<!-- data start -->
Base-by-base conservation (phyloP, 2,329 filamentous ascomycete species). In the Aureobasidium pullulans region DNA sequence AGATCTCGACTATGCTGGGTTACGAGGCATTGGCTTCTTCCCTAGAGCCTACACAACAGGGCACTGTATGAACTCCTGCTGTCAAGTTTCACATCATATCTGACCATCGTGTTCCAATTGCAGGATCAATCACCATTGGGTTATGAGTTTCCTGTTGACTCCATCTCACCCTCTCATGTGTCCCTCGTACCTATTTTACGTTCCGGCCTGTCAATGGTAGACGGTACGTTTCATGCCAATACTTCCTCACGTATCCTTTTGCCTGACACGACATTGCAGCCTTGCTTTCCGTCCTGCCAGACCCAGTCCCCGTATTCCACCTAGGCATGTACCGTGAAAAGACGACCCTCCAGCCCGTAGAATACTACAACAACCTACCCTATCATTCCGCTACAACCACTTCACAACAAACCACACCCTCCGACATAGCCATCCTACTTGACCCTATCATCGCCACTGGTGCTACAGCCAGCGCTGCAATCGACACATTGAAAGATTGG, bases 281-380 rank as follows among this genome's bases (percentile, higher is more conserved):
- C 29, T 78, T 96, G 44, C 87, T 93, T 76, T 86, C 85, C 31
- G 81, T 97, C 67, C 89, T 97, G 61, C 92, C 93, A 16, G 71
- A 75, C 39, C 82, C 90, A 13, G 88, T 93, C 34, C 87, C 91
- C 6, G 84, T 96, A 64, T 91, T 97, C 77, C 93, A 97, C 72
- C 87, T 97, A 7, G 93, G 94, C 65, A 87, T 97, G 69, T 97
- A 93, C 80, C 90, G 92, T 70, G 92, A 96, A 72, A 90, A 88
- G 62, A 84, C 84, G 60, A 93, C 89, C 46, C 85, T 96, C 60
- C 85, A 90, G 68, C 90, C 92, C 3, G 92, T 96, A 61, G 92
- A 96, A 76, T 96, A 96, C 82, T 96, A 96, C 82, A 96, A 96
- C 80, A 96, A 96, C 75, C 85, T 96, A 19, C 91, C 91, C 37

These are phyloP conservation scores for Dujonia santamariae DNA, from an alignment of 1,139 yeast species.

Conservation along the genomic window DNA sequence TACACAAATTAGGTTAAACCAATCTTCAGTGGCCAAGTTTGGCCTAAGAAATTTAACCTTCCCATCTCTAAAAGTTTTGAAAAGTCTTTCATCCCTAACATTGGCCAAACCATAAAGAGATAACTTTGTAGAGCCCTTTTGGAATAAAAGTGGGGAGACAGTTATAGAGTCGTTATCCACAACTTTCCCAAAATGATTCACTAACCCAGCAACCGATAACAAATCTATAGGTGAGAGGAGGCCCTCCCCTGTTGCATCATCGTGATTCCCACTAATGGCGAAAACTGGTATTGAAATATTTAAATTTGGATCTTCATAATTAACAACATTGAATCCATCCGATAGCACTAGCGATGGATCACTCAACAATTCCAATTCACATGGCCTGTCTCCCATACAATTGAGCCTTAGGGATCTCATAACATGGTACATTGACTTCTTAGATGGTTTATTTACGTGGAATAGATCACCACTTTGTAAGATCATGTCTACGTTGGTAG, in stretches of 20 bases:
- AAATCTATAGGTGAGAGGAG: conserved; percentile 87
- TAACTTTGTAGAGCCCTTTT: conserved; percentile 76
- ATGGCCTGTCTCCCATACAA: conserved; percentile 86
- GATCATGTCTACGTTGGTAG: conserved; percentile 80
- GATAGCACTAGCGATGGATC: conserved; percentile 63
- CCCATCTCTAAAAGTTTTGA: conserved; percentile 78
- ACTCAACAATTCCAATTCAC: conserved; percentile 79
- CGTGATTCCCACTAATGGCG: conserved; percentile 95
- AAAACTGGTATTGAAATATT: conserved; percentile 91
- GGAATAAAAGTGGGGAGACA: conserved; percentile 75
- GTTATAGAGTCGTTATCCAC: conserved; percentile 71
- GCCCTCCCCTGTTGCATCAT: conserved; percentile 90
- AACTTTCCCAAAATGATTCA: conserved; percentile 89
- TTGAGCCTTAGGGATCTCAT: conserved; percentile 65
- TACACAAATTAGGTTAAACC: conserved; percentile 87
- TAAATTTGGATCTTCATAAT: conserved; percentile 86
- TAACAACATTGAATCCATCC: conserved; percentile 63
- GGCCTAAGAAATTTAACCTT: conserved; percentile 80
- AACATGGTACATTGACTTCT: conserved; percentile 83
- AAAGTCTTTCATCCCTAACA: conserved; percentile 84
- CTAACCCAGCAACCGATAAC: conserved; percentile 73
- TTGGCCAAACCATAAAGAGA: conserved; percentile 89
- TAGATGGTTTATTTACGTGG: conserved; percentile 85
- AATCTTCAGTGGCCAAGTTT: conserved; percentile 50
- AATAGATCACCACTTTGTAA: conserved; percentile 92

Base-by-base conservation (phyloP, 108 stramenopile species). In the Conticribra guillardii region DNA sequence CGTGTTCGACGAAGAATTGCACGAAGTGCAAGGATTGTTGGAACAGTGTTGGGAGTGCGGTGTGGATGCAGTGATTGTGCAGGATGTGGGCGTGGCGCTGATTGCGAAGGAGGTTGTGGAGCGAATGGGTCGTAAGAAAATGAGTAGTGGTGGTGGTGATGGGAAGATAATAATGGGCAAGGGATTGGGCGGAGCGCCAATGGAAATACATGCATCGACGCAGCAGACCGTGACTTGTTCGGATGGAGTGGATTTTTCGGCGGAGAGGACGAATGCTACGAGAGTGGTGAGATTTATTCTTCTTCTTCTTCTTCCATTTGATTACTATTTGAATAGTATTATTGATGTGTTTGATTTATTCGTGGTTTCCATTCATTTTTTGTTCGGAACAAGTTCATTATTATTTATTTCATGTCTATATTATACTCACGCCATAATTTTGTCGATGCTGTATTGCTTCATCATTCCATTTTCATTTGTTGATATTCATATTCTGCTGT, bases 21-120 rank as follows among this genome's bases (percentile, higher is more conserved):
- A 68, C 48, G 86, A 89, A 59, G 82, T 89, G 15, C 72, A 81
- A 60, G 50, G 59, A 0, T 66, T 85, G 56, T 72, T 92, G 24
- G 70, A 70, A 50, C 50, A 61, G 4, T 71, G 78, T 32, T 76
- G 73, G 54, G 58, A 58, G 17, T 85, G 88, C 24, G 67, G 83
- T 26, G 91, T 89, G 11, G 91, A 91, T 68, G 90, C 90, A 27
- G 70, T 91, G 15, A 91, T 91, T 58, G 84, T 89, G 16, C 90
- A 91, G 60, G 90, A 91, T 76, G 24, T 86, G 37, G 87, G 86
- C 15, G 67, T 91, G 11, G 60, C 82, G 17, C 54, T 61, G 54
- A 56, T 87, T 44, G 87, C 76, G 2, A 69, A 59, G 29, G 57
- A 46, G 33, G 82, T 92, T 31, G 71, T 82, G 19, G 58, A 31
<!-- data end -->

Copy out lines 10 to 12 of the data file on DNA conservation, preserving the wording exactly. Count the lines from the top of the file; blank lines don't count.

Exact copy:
- A 96, A 76, T 96, A 96, C 82, T 96, A 96, C 82, A 96, A 96
- C 80, A 96, A 96, C 75, C 85, T 96, A 19, C 91, C 91, C 37

These are phyloP conservation scores for Dujonia santamariae DNA, from an alignment of 1,139 yeast species.